Former House speaker Kevin McCarthy (R-Calif.), involuntarily unshackled from responsibility for the Republican conference, has taken to offering his unvarnished thoughts on a range of things, from Rep. Matt Gaetz (R-Fla.) to American politics broadly to the elected officials he dislikes the most, like Rep. Matt Gaetz.
On Wednesday, this truth tour brought him to the New York Times’s DealBook event, where he discussed his party and politics with interviewer Andrew Ross Sorkin. McCarthy was hyping his success rate as his party’s leader from 2019 until a few months ago — gaining seats in 2020 and 2022 — when he articulated an unexpected electoral priority.
“I became leader when we took the minority, and this was a turning point for me,” McCarthy said, describing having attended the 2019 State of the Union address.
“I’d just become leader and I’m excited and President Trump’s there. And I look over at the Democrats and they stand up. They look like America,” he told Sorkin. “We stand up. We look like the most restrictive country club in America.”
According to McCarthy, it was at that moment that he decided he was either “going to be the leader of a declining end of a party or I have to change the opportunity in this party.” He told Sorkin that diversifying the party’s presence meant ensuring that more women and non-White candidates won Republican primaries (since “the November election is not their tough election”), so he took a more active role in influencing primary outcomes.
This is an unexpected admission! It’s not uncommon for Democrats to note that their party better reflects America’s diversity or that the Republican Party looks like a country club, but it is uncommon for the former head of the House Republican Party to do so. That the party has struggled to appeal to non-White voters and women is well-established; in the wake of the 2012 presidential election, there was a brief push to expand the party’s appeal. But then Trump won the 2016 nomination by focusing heavily on White grievance and that push for diversity was largely abandoned … until the party underperformed in 2022.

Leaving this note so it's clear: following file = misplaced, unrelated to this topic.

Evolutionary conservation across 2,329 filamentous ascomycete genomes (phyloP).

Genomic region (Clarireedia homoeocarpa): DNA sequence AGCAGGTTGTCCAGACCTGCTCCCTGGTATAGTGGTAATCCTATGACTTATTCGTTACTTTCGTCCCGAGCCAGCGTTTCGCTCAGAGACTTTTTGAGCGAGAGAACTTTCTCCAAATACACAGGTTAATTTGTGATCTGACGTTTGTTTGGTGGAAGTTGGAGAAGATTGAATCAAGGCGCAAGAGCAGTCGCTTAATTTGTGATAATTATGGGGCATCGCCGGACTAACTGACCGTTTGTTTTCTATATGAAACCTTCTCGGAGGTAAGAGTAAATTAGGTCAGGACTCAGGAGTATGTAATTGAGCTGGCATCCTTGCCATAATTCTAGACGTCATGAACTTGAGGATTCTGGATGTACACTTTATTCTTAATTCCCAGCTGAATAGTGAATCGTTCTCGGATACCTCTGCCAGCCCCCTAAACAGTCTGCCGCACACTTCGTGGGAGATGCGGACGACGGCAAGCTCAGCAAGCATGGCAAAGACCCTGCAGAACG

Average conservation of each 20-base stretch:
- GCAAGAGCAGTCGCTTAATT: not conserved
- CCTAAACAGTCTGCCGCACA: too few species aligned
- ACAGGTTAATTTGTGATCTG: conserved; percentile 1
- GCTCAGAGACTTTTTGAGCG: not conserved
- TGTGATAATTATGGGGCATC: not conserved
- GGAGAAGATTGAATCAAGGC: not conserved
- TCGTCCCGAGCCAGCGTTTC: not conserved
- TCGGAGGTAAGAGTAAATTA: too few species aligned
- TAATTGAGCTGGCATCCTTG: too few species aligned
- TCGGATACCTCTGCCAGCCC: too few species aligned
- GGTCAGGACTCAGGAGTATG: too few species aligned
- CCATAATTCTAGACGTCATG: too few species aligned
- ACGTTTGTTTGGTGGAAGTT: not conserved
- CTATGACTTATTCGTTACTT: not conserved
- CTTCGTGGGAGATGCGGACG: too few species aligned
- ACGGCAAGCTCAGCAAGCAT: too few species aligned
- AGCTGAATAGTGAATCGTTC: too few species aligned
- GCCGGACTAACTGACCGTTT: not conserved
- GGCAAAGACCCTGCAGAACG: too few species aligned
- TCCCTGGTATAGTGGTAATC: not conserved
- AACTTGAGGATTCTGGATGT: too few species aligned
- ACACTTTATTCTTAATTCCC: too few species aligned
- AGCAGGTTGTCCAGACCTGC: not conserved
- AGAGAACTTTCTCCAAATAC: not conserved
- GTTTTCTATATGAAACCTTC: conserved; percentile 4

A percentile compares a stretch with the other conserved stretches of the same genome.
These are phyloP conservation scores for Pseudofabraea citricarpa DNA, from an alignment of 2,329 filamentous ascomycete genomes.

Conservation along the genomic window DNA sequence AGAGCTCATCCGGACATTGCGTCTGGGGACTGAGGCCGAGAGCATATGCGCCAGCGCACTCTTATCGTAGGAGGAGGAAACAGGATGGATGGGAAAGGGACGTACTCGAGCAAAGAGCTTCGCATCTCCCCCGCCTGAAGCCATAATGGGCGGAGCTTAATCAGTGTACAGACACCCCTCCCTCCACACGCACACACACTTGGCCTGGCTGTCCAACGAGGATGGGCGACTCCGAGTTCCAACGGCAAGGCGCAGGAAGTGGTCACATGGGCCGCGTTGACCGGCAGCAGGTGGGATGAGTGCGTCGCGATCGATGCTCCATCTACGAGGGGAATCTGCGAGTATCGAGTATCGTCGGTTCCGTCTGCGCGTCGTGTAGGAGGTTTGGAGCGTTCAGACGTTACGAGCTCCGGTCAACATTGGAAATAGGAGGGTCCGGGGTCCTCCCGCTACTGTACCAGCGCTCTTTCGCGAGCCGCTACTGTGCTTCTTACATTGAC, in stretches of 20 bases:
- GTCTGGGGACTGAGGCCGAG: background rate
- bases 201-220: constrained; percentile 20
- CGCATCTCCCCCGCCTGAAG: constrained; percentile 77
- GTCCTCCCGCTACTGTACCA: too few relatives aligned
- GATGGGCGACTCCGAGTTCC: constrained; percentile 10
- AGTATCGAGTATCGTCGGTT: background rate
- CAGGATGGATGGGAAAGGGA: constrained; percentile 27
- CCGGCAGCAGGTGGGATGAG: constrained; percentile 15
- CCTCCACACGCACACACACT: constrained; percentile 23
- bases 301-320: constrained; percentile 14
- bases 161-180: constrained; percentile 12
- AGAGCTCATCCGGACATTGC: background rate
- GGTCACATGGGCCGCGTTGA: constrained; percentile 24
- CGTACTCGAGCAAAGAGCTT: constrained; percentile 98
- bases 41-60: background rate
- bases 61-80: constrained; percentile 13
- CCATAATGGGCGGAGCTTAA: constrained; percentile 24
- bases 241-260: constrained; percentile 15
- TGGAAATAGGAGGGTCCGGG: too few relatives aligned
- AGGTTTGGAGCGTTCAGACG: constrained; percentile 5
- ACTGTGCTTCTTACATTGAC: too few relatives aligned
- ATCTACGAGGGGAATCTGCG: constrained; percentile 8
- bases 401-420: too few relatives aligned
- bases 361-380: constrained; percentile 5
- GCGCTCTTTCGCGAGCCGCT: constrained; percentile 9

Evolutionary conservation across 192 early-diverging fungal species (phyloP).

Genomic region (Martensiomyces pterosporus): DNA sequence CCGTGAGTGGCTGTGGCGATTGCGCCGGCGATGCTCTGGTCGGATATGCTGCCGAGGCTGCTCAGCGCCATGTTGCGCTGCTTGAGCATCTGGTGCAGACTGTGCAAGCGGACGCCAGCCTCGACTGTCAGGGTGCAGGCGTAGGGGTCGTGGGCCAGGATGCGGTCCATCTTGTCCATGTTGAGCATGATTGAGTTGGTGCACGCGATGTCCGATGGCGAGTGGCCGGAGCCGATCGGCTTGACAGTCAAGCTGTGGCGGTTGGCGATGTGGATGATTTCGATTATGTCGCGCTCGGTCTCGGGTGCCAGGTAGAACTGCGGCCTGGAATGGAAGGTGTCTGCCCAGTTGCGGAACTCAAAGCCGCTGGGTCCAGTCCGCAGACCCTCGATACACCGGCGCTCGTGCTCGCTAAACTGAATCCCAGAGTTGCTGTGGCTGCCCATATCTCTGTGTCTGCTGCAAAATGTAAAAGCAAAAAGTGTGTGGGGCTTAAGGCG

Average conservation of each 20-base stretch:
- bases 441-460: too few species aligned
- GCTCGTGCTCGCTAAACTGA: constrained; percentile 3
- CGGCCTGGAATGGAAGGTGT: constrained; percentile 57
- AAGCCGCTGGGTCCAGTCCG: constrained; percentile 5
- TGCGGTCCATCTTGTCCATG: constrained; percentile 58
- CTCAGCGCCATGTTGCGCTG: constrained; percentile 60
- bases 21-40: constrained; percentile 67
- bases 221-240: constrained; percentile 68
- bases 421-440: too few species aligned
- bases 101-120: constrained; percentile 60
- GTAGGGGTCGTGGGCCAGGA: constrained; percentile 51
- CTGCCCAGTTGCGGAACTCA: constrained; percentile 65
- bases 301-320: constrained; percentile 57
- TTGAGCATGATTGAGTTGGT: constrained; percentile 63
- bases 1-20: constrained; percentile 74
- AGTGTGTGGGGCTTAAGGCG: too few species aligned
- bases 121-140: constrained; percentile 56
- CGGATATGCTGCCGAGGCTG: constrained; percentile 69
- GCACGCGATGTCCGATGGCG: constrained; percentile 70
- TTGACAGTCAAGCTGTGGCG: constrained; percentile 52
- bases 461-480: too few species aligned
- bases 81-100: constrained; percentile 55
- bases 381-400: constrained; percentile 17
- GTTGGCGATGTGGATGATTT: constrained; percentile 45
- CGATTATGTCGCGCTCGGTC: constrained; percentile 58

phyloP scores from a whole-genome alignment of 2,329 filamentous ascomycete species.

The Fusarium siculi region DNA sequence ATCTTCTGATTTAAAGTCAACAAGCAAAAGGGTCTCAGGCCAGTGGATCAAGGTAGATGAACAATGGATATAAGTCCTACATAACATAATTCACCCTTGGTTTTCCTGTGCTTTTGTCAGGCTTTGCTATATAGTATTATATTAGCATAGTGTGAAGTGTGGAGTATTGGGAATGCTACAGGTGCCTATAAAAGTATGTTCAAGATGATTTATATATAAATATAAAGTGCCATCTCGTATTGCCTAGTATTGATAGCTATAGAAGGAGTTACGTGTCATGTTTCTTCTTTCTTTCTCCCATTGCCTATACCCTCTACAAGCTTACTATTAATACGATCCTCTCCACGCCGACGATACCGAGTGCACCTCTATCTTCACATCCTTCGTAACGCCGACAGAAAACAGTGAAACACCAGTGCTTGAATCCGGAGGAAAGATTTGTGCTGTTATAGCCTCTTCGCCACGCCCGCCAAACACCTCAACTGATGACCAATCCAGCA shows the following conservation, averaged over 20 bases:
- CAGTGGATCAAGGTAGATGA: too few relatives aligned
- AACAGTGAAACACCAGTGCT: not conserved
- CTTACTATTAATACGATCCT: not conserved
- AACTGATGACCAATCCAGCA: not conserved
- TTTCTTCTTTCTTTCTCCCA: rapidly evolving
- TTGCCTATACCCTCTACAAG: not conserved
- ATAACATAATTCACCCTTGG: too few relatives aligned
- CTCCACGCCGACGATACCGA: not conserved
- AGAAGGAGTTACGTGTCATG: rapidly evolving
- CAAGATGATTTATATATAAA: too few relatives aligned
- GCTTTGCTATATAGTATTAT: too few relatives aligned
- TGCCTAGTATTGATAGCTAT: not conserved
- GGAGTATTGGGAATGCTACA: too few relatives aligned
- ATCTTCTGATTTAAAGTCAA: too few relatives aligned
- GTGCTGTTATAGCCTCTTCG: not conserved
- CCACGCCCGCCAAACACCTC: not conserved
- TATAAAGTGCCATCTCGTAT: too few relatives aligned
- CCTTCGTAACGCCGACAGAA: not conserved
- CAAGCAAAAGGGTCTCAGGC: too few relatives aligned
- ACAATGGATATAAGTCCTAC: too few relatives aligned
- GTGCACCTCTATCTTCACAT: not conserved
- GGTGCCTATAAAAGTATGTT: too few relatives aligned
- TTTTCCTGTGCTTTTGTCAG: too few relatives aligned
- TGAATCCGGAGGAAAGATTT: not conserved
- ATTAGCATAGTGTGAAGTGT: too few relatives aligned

That said, McCarthy’s rhetoric isn’t isolated. Trump’s better-than-normal performance with non-White voters in 2020 and the apparent continuation of that trend last year has many on the right seeing a new opportunity that mirrors McCarthy’s description. But as a review of House demographics makes obvious, there’s a lot of work to do to change the visual impression that struck McCarthy in 2019.
DailyKos compiles regular analyses of the composition of the House. We pulled data for the last four new Congresses (that is, before anyone left or was elected into it) — the ones beginning in 2017, 2019, 2021 and 2023.
Those latter two are the ones that would presumably have been affected by McCarthy’s revelation. And, in fact, the Republican conference did get less densely White — at least a little.
As we wrote in 2016, the GOP is more diverse than it used to be, but less diverse than the Democratic Party was decades ago.
The same dynamic exists with gender: the Republican conference has a higher percentage of women than it used to, but it’s still well short of half and well short of the Democrats.
As it turns out, the 2019 group that struck McCarthy as particularly White and male was particularly White and male. Most Democrats in the House have been women or non-White for some time. Three-quarters of Republicans still are not.
One place where the GOP conference looks more like America is in its age distribution. Neither party has many legislators under the age of 40. But the Democrats have a higher density of legislators 65 or older.
The Republican conference in the House is in some ways less representative of the country than are Republicans more generally. Analysis of the 2022 General Social Survey (GSS), a national poll of social issues, shows that the gender split among Republicans (and Republican-leaning independents) is much closer to the overall divide than is seen in the House. About 9 in 10 Republicans (and leaners) were White in the GSS, about the same as the GOP caucus. Democrats (and leaning independents) are a bit closer to the overall diversity of the country.
It’s important to recognize that this discussion of “looking like America” necessarily means looking like adult America. Younger Americans are less likely to be White than older Americans, which holds true as age decreases. Even within the ranks of Republicans/leaners, youth correlates to racial diversity. Among Republicans/leaners over 65 in the GSS, 96 percent were White. Among those under the age of 40, only 85 percent were.
For some time — at least since 2012 but probably at least 2008 — a key question for Republicans has been how America’s increasing diversity would affect the party’s electoral prospects. The question remains unanswered. We now know that McCarthy somewhat belatedly came to the realization in 2019 that it was something worth addressing.